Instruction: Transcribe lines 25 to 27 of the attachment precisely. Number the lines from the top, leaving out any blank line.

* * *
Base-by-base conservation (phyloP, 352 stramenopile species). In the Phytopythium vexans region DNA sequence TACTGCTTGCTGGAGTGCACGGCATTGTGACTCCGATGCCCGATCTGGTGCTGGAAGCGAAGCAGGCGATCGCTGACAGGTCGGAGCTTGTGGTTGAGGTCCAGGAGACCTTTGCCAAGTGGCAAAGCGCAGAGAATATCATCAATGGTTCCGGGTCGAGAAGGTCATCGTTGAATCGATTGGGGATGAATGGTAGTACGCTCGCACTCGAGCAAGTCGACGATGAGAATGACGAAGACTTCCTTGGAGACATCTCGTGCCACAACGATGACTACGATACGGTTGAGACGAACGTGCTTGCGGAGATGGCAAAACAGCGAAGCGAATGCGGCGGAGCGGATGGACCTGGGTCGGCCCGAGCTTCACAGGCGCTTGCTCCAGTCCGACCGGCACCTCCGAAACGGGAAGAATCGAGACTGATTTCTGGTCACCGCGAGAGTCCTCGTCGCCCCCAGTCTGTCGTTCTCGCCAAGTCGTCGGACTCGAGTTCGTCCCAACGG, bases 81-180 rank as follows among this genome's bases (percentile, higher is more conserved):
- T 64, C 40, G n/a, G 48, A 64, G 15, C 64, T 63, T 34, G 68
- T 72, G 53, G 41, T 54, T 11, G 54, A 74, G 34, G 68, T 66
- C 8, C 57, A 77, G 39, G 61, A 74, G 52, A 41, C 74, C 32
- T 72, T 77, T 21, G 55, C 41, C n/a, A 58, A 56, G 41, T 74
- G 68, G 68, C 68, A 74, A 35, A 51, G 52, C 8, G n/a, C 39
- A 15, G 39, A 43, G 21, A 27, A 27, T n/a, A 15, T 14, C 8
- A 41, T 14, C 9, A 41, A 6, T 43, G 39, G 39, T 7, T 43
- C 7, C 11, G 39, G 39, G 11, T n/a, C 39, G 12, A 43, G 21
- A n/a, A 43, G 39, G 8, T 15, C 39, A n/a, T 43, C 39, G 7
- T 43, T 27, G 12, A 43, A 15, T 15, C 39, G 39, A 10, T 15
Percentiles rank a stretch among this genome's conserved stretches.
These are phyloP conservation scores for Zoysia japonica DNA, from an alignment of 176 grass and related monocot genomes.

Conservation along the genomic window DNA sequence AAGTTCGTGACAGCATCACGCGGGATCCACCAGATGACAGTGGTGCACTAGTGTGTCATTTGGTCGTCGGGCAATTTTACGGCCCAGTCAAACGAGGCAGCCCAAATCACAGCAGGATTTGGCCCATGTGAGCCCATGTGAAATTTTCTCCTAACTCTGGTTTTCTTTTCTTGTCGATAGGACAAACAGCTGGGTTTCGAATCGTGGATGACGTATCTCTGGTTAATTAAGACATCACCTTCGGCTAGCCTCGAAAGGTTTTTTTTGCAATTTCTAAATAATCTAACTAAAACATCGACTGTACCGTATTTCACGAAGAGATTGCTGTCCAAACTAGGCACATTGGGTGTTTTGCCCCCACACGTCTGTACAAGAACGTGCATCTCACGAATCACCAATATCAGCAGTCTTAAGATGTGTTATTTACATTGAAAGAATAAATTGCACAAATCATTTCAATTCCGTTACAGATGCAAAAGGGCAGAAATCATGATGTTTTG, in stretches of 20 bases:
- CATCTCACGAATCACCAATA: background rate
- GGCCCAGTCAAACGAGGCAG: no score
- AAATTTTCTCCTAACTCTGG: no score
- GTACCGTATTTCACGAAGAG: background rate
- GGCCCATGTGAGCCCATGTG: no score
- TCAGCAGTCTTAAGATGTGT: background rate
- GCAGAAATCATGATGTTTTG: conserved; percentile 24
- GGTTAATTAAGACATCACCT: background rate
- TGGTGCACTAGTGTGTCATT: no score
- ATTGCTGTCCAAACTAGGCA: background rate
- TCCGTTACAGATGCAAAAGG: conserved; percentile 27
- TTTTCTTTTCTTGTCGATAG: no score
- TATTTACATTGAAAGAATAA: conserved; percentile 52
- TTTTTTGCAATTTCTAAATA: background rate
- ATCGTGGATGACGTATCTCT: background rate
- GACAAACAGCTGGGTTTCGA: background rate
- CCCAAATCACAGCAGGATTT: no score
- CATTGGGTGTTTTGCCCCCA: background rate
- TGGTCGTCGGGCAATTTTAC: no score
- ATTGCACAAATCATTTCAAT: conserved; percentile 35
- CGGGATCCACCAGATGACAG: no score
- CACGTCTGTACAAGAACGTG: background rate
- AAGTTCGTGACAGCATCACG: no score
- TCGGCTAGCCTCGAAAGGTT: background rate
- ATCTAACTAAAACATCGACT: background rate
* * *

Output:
- TCCGTTACAGATGCAAAAGG: conserved; percentile 27
- TTTTCTTTTCTTGTCGATAG: no score
- TATTTACATTGAAAGAATAA: conserved; percentile 52